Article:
A study published this week in the Journal of Ornithological Weirdness claims that beards are home to about 400 types of wildlife. The study has prompted calls for beards to be considered official conservation areas, which would make trimming them a potential breach of the law.
Brian Malburn, the lead author of the study said:
“The typical beard contains at least 300 types of bacteria and fungi, as well as a variety of other life, such as birds, insects, arachnids and very small rodents. We are not surprised by the results. My beard, for example, has three nests of sparrows. There is a full eco-system in there. The birds eat the worms, which live on the soil my beard has gradually accrued. The birds themselves get killed by my cat at a rate of about one a month. The cat doesn’t live in my beard. That would be ridiculous.”
The results have made people with wildlife-filled beards more confident about revealing their beards in public. John from Liverpool said to us:
“I used to be too embarrassed to go out, because people tended to run screaming from the tarantula in my beard. But I’ve started going out now. Sometimes people even pet Geoff (my tarantula). Hopefully, beard animals will start to be normalised now.”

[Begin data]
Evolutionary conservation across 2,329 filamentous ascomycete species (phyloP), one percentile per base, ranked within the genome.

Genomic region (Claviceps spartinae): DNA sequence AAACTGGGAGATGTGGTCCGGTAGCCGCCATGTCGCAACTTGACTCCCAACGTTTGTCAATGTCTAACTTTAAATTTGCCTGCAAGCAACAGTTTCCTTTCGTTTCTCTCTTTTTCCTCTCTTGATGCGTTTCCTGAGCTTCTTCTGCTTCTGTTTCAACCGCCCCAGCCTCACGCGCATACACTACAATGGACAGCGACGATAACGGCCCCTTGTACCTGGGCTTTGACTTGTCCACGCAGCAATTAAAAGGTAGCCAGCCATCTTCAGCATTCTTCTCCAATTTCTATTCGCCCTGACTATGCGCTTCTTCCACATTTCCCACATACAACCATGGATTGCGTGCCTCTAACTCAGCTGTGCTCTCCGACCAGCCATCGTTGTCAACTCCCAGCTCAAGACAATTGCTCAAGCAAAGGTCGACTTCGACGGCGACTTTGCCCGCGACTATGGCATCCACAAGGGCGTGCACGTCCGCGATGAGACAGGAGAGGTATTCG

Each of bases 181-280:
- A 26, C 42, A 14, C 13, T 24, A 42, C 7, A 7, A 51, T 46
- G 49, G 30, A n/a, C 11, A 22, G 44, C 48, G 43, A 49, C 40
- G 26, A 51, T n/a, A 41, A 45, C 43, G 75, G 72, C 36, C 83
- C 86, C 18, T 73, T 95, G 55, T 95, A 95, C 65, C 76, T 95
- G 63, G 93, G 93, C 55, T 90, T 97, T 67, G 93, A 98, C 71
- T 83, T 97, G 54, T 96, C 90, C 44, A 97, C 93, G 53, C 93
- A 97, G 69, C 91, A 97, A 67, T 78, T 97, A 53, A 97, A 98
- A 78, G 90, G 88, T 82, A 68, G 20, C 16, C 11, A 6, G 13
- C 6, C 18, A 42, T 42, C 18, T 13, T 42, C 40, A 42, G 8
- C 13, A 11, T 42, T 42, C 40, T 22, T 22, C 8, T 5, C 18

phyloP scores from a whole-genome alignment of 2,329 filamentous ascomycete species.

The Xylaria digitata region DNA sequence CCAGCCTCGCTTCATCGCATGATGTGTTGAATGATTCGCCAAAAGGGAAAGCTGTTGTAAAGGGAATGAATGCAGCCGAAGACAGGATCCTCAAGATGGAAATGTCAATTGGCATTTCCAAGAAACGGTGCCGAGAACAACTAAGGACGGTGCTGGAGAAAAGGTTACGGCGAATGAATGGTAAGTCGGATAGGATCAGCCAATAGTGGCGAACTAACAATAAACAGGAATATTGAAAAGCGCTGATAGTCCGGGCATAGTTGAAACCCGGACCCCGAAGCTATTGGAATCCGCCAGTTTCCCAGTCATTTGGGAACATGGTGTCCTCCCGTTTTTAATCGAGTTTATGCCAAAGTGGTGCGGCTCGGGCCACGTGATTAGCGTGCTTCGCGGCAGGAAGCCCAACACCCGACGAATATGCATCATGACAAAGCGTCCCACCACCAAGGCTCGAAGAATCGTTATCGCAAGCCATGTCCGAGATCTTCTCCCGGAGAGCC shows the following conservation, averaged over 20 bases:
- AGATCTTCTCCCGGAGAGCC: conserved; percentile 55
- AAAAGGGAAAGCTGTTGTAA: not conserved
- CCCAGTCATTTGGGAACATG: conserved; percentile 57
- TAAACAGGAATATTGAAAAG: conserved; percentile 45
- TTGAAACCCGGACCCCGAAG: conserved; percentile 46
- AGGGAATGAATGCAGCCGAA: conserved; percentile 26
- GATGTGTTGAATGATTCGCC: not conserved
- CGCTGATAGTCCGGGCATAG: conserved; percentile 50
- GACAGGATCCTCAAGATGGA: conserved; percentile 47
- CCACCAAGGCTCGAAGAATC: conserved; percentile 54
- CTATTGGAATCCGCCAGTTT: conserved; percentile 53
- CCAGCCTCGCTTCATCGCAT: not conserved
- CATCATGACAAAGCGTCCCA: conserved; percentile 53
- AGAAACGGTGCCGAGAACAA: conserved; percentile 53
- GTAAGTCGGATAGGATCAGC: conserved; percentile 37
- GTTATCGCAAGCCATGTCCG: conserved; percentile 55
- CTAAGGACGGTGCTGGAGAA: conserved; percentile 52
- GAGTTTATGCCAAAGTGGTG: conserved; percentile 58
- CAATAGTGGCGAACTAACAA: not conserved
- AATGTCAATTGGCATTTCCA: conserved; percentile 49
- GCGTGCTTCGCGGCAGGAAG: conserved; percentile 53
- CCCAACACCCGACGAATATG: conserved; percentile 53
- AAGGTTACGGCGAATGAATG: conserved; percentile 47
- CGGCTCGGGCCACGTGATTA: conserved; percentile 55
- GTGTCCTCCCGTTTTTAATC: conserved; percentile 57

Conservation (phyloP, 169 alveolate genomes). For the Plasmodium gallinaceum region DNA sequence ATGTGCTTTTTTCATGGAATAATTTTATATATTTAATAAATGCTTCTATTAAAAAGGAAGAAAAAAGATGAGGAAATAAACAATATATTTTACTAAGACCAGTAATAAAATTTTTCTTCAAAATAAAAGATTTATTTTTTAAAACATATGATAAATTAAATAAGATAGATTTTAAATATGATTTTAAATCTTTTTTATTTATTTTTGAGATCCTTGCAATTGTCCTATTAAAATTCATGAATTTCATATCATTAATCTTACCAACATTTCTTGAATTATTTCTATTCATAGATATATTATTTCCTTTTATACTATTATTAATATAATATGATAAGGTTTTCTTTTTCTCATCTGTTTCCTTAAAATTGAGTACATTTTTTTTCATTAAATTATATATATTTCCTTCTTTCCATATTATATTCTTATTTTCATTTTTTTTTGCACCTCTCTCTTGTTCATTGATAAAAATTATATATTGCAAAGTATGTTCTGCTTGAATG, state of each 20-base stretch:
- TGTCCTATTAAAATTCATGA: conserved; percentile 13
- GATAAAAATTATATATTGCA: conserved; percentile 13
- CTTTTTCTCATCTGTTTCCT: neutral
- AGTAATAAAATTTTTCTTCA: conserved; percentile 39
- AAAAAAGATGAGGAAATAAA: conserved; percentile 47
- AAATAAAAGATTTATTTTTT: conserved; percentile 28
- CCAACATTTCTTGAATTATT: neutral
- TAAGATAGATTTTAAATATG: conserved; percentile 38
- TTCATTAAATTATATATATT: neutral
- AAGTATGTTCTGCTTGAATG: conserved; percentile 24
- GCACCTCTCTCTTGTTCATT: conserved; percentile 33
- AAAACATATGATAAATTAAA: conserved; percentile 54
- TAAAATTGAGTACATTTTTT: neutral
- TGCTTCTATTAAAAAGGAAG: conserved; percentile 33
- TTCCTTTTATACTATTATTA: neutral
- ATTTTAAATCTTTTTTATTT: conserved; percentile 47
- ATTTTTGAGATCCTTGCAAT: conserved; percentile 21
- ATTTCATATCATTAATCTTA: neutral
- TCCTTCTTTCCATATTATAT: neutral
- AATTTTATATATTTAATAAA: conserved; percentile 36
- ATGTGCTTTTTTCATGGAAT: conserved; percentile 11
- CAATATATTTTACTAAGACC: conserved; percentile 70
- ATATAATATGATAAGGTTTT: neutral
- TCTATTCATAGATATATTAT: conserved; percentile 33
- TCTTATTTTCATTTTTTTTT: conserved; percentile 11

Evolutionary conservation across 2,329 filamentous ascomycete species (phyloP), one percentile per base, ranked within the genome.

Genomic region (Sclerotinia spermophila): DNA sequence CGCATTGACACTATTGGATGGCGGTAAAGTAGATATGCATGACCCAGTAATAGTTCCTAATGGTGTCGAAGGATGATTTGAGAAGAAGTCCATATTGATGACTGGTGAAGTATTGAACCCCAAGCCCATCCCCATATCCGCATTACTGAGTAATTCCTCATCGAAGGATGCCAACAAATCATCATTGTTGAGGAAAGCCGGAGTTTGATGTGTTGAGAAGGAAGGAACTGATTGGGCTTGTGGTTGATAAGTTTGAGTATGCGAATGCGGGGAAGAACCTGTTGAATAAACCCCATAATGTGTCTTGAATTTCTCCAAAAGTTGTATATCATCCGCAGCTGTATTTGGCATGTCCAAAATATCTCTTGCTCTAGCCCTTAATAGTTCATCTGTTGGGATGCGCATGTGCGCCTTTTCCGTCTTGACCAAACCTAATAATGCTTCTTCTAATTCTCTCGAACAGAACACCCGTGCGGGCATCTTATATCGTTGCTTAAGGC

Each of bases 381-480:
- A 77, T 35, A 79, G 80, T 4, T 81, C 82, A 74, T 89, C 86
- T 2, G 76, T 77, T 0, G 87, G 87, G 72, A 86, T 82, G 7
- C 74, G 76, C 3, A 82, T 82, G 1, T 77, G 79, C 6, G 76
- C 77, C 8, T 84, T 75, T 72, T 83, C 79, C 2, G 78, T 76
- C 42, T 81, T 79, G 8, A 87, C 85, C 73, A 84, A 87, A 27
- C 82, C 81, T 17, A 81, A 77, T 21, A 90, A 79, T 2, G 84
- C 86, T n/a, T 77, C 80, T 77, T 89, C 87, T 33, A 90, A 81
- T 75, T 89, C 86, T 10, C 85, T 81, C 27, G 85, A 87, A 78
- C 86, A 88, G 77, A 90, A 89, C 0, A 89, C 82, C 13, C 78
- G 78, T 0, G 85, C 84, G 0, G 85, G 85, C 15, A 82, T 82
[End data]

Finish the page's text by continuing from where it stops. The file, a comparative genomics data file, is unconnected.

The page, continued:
Beard fans and hipsters who need to validate the way their faces look have been keen to share the scientific discovery in retaliation to another recent study that claimed beards are home to more faeces than the average toilet. Brian was keen to ‘poo-poo’ that study:
“Well, it must have been a very dirty beard. Most people wash and shampoo their beards. Did the men in the study have an allergy to soap? I find it hard to believe that they did a rigorous study if they failed to spot all the animals living in the beards.”
Brian is due to give a speech at the annual beard conference in Manchester next year. He hopes that his study will go some way towards reversing the tide of anti-beard sentiment such as the planned re-introduction of beard tax and calls for an outright ban.